The New Jersey Paid Sick Leave Act became effective in late October 2018. Its protections cover the vast majority of New Jersey workers, even those working for smaller employers. The gist of the law is that all protected workers will accumulate at least one hour of sick leave for every 30 hours of work. In some cases, there is a probationary period for new employees before they can build up sick leave. Employers are required to allow employees to accrue up to 40 hours of leave per year. This allows workers to take time to recover from illnesses or care for sick loved ones and still get paid for a period of time.
The law is relatively new, but as with most employee protections, there are bound to be employers who look to shirk their responsibilities. This will force affected workers to assert their rights through the justice system.
Use, Notice and Documentation
The Act is intended to provide workers with access to sick leave. It does not grant workers the right to be paid for other types of leave. Employees can use the leave for the diagnosis, care, treatment for, or recovery from mental or physical illness. It also covers workers who need to provide aid or care for a covered family member.
Employers can require up to seven days of advance notice for foreseeable leave. They can also forbid the use of foreseeable leave on certain dates (think Christmas Eve or school holidays). In situations where the leave is not foreseeable, employers can require workers to provide “reasonable” documentation, at their own expense for leave used on these dates.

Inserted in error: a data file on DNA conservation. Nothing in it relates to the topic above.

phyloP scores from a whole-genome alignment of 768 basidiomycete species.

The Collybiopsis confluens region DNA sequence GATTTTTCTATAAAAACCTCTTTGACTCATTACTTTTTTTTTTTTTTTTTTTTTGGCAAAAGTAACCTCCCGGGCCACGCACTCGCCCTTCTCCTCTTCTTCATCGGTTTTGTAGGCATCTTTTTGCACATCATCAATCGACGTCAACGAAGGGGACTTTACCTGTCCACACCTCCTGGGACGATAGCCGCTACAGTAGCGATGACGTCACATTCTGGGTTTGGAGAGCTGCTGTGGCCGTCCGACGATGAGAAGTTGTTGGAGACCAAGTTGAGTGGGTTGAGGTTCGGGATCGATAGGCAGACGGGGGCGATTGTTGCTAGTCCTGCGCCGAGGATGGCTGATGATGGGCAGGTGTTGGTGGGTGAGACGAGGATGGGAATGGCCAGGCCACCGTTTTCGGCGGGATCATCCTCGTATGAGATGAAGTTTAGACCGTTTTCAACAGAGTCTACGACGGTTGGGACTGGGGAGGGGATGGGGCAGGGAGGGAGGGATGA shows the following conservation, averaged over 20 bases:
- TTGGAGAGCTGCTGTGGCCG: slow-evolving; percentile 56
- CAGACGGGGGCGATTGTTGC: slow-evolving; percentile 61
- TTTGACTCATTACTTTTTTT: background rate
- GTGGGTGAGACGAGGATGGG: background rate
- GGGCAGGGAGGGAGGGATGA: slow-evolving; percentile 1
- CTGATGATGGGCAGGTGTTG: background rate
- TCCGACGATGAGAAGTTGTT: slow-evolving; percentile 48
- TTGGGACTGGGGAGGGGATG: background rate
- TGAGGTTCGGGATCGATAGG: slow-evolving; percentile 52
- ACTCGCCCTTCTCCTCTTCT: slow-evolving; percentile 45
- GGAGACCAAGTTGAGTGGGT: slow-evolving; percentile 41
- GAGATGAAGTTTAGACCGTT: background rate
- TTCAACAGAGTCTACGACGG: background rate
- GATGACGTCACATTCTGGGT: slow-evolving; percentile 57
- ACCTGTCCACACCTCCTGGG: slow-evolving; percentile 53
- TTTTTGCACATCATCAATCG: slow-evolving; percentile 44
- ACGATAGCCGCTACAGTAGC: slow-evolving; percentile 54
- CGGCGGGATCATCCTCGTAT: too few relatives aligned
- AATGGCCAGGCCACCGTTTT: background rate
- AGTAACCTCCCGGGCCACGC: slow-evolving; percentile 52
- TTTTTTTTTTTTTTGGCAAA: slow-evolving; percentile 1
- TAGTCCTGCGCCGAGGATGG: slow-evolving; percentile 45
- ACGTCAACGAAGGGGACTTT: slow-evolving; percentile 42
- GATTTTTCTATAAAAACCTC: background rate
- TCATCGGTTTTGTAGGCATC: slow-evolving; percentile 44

Finally, employers can require workers to give notice of their intention to use the leave as soon as they can practically do so. The employer must first notify the employee of this requirement.
The bill faced opposition from a number of industries in its earlier forms. Many employers do not feel that they should have to provide sick leave. They want to be able to fire workers who don’t show up for work, even when the reason is health-related. Therefore, situations where employers retaliate against workers for asserting their right to sick leave are to be expected. If you are denied leave improperly or punished for using it, you should speak to an experienced employment law attorney as soon as possible.